Jim Pursley <jim.goodgaia@...>
Ditto. It seems to be the same reader available on Firefox, as /F9 initiates the reader there.
One little foible. The reader, at least the Immersive reader on Edge, don't always read an entire article. When the reader encounters an ad in mid article, the text stops there. the NYT has inl8ine ads in their articles. A minor thing, I think.Original Message-----
From: firstname.lastname@example.org <email@example.com> On Behalf Of John Covici
Sent: Sunday, February 21, 2021 6:38 PM
Subject: Re: reading without ads
Using edge, if you hit f9, you get the imersive reader which so far has worked great for me.
On Sun, 21 Feb 2021 16:06:52 -0500,
JM Casey wrote:
[1 <text/plain; utf-8 (quoted-printable)>] OH, I don’t disagree with
anything you’ve said – except I guess I do feel some – not guilt maybe, but reservations. It’s not enough to stop me from using an ad blocker, but simultaneously I do feel a bit selfish for doing so sometimes. This is especially rue on youtube, where I just don’t get ads played, period. I know people who make revenue from their channels this way. I know a couple of guys who work in the newspaper industry and they say they are really caught between a rock and a hard place with this stuff – page hits just aren’t enough for these people. I don’t really know what tehh solution is, but for sure I am not going to struggle to the point of pain just to read what should be a simple webpage, and ads that play concurrently with your attempting to read an article etc do mess up screen-readers pretty badly sometimes – anything from slowing them down drastically to causing the reading position to jump around in unpredictable ways.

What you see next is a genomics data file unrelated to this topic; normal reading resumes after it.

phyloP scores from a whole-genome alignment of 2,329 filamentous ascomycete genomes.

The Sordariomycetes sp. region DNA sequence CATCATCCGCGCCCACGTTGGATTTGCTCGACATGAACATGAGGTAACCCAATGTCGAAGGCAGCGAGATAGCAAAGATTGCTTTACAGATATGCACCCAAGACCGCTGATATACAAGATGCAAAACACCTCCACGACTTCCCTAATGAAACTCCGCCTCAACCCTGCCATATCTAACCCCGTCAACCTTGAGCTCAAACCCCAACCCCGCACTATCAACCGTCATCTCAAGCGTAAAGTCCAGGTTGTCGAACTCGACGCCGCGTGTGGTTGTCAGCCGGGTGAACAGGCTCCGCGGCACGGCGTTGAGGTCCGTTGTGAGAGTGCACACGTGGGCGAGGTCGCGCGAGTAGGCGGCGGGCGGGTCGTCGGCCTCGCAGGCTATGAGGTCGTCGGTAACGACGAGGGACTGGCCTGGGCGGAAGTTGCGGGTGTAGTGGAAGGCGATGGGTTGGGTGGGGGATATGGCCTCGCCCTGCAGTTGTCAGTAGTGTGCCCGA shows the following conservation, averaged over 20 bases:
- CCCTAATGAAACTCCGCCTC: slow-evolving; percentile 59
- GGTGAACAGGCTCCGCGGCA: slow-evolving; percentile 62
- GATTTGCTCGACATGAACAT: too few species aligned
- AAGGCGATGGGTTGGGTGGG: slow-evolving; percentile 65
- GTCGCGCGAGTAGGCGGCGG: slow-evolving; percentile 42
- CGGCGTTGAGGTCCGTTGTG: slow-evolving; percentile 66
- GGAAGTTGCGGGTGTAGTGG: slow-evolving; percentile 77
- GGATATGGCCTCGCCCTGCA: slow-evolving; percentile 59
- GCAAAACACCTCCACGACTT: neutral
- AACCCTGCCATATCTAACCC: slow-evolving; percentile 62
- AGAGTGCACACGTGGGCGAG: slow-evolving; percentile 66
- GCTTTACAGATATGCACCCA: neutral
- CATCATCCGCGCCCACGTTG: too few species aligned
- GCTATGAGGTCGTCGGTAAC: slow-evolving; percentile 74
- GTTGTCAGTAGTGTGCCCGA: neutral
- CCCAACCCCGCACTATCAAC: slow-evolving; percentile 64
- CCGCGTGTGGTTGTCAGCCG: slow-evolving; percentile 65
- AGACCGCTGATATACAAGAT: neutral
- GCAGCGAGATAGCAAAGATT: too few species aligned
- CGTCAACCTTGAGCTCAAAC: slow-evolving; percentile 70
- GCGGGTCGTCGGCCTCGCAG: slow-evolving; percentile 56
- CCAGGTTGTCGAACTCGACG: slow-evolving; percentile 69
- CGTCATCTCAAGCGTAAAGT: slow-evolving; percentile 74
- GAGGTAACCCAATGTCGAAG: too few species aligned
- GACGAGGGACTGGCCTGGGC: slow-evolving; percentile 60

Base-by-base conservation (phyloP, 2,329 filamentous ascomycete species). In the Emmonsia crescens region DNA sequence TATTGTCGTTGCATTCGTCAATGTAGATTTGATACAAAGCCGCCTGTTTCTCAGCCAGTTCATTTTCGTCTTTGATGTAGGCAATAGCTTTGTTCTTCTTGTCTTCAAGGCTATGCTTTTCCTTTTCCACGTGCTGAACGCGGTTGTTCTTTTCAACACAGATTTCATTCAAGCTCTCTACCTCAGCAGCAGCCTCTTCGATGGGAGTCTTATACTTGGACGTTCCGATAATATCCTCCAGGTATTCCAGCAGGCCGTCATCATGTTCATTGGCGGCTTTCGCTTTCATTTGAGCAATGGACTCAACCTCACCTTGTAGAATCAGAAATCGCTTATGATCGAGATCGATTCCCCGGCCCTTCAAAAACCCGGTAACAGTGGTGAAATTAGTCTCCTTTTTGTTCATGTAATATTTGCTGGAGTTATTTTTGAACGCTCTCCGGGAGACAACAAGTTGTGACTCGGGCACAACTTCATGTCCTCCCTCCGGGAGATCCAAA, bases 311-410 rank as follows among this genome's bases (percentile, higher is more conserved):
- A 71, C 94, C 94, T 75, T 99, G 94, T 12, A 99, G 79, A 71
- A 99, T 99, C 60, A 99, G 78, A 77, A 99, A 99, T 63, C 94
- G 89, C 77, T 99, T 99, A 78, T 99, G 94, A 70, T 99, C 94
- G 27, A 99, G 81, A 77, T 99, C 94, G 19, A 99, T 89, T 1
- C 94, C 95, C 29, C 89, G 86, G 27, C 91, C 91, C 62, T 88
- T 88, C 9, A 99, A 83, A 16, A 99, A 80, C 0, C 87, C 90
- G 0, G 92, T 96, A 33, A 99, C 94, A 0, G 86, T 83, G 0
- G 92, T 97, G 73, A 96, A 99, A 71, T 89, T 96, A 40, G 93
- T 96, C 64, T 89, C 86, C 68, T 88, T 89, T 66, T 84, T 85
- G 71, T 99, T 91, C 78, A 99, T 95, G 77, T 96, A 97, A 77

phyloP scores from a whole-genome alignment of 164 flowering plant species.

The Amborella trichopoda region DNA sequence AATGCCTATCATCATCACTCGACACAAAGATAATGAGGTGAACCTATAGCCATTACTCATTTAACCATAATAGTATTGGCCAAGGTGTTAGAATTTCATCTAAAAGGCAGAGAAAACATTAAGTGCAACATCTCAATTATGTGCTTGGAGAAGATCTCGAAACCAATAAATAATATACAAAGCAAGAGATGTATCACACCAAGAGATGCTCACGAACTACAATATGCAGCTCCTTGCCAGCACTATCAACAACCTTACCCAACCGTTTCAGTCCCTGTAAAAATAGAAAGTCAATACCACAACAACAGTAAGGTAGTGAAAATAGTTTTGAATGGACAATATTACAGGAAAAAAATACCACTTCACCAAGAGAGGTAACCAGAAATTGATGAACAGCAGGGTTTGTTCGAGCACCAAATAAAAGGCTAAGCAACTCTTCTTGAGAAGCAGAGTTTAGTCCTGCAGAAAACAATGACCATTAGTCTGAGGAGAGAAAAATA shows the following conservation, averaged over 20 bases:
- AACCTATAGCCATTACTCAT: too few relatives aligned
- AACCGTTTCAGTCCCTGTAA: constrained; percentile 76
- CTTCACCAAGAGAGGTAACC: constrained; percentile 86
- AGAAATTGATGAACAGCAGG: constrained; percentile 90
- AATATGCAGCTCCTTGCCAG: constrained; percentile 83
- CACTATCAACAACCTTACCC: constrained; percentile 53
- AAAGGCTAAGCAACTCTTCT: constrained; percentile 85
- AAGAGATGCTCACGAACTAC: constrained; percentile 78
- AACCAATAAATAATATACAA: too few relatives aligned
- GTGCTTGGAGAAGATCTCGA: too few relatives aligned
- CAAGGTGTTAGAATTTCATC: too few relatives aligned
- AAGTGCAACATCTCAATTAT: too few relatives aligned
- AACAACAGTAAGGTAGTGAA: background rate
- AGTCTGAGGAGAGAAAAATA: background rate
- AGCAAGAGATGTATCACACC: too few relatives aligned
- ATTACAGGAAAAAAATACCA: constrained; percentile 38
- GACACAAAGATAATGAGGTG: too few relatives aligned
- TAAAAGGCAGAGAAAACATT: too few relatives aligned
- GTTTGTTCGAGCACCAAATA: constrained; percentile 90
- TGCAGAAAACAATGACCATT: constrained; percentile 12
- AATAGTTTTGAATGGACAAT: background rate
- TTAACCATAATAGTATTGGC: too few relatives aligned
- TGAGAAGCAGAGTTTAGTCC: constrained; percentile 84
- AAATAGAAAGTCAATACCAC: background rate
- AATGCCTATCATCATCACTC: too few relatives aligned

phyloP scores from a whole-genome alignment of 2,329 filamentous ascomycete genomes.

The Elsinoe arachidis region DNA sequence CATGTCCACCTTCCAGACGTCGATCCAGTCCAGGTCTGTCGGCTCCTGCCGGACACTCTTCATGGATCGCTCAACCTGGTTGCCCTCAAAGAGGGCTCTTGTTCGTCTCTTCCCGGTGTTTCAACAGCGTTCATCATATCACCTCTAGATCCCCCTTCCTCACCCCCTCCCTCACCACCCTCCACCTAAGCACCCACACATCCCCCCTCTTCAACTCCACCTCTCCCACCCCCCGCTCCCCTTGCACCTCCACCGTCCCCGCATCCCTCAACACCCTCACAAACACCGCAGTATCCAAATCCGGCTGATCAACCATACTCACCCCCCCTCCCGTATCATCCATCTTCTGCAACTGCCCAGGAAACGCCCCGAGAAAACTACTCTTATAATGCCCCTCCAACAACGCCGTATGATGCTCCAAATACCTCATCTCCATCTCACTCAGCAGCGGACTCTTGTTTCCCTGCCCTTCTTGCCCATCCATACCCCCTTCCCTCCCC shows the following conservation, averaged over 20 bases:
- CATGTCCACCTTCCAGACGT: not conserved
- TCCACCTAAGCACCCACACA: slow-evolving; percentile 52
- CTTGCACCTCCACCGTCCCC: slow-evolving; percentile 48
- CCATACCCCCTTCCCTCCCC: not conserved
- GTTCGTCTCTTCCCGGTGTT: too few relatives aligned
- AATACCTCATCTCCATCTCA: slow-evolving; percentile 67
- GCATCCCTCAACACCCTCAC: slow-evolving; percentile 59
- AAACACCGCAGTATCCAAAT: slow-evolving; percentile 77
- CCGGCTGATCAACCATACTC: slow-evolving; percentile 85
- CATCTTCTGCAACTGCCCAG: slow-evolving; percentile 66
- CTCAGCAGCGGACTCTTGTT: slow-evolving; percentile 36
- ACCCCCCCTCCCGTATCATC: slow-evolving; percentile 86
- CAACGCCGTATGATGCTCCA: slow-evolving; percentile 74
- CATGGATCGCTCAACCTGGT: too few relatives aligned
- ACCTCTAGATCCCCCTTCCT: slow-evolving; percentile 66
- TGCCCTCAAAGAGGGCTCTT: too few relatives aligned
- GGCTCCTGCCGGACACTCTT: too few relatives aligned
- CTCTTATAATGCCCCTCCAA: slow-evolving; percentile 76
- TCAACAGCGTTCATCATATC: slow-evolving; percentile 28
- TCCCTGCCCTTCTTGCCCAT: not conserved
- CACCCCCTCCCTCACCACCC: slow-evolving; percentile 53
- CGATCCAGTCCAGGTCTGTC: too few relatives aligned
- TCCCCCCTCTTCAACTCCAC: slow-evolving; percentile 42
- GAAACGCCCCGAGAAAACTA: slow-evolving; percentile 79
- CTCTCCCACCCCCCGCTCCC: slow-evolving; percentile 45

But, the war goes on! Yes, finding ways for ads to be far less intrusive would seem to solve a lot of everyone’s problems.
From: firstname.lastname@example.org <email@example.com> On Behalf Of Brian Vogel
Sent: February 21, 2021 03:54 PM
Subject: Re: reading without ads
On Sun, Feb 21, 2021 at 02:09 PM, JM Casey wrote:
the object of content providers is going to be finding cleverer and
better ways of making sure we do see the ads, moving forward.
And the ad-blockers keep adding new tricks to block as well.
I have never, for a single second, felt the slightest bit of guilt about ad blocking. Content providers should be paid, much like newspapers were, for having placed the ad combined with a visit count for the page. In print media, one was never guaranteed that what was circulated meant that there would be literal eyes-on for the advertising in that media. Payment was for placement and the amount determined by circulation. Now, in cyberspace, circulation can be calculated as page hits. But the fact that someone visits a page should be enough.
I have every right not to download anything to my computer that I do not wish to download. And given the intrusive nature of online advertising, that's why I block it. Since I can see, the incessant blinking, scrolling, animation, etc., etc., that goes with online advertising is the worst kind of visual clutter that distracts from my primary purpose for being anywhere. If much or most of it did not behave in that manner, I'd probably never have started using an ad blocker to begin with. Stuff that just sits quietly in it's own little box that the content flows around can be easily ignored, but that style was getting increasingly infrequent.
Brian - Windows 10 Pro, 64-Bit, Version 20H2, Build 19042
One does not discover new lands without consenting to lose sight of the shore for a very long time.
~ André Gide
[2 <text/html; utf-8 (quoted-printable)>]
Your life is like a penny. You're going to lose it. The question is:
you spend it?
John Covici wb2una